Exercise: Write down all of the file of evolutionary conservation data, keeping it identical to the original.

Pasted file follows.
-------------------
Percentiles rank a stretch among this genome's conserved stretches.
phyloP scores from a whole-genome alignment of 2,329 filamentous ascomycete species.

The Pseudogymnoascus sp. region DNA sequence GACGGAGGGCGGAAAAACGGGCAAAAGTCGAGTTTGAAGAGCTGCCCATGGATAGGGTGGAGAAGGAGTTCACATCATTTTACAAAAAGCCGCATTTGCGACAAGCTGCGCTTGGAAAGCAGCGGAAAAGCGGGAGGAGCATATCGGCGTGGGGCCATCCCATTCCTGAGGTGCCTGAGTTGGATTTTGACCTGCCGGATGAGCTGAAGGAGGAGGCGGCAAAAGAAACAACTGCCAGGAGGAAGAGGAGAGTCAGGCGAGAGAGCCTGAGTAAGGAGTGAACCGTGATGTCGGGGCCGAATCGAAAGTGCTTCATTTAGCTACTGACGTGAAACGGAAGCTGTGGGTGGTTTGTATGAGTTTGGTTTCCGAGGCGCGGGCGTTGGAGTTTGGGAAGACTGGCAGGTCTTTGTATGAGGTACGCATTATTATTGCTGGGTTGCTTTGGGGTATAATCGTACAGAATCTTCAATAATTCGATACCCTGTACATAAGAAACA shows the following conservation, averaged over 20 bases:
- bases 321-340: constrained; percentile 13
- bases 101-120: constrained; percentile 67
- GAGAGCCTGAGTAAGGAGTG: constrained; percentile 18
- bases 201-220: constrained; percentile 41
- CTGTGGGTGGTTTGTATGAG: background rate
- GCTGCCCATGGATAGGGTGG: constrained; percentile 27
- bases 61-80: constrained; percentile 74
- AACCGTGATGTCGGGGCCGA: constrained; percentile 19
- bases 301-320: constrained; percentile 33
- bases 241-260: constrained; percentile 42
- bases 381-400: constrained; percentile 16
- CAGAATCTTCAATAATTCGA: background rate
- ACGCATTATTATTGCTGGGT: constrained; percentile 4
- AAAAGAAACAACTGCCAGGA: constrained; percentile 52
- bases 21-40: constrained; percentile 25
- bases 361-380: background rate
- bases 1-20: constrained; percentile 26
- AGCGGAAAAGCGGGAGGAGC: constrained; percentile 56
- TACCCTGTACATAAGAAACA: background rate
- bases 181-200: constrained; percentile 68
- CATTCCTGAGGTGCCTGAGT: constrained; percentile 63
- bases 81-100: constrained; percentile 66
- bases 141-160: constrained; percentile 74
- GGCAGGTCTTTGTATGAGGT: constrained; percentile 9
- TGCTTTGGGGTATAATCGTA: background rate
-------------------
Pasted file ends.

Percentiles rank a stretch among this genome's conserved stretches.
phyloP scores from a whole-genome alignment of 2,329 filamentous ascomycete species.

The Pseudogymnoascus sp. region DNA sequence GACGGAGGGCGGAAAAACGGGCAAAAGTCGAGTTTGAAGAGCTGCCCATGGATAGGGTGGAGAAGGAGTTCACATCATTTTACAAAAAGCCGCATTTGCGACAAGCTGCGCTTGGAAAGCAGCGGAAAAGCGGGAGGAGCATATCGGCGTGGGGCCATCCCATTCCTGAGGTGCCTGAGTTGGATTTTGACCTGCCGGATGAGCTGAAGGAGGAGGCGGCAAAAGAAACAACTGCCAGGAGGAAGAGGAGAGTCAGGCGAGAGAGCCTGAGTAAGGAGTGAACCGTGATGTCGGGGCCGAATCGAAAGTGCTTCATTTAGCTACTGACGTGAAACGGAAGCTGTGGGTGGTTTGTATGAGTTTGGTTTCCGAGGCGCGGGCGTTGGAGTTTGGGAAGACTGGCAGGTCTTTGTATGAGGTACGCATTATTATTGCTGGGTTGCTTTGGGGTATAATCGTACAGAATCTTCAATAATTCGATACCCTGTACATAAGAAACA shows the following conservation, averaged over 20 bases:
- bases 321-340: constrained; percentile 13
- bases 101-120: constrained; percentile 67
- GAGAGCCTGAGTAAGGAGTG: constrained; percentile 18
- bases 201-220: constrained; percentile 41
- CTGTGGGTGGTTTGTATGAG: background rate
- GCTGCCCATGGATAGGGTGG: constrained; percentile 27
- bases 61-80: constrained; percentile 74
- AACCGTGATGTCGGGGCCGA: constrained; percentile 19
- bases 301-320: constrained; percentile 33
- bases 241-260: constrained; percentile 42
- bases 381-400: constrained; percentile 16
- CAGAATCTTCAATAATTCGA: background rate
- ACGCATTATTATTGCTGGGT: constrained; percentile 4
- AAAAGAAACAACTGCCAGGA: constrained; percentile 52
- bases 21-40: constrained; percentile 25
- bases 361-380: background rate
- bases 1-20: constrained; percentile 26
- AGCGGAAAAGCGGGAGGAGC: constrained; percentile 56
- TACCCTGTACATAAGAAACA: background rate
- bases 181-200: constrained; percentile 68
- CATTCCTGAGGTGCCTGAGT: constrained; percentile 63
- bases 81-100: constrained; percentile 66
- bases 141-160: constrained; percentile 74
- GGCAGGTCTTTGTATGAGGT: constrained; percentile 9
- TGCTTTGGGGTATAATCGTA: background rate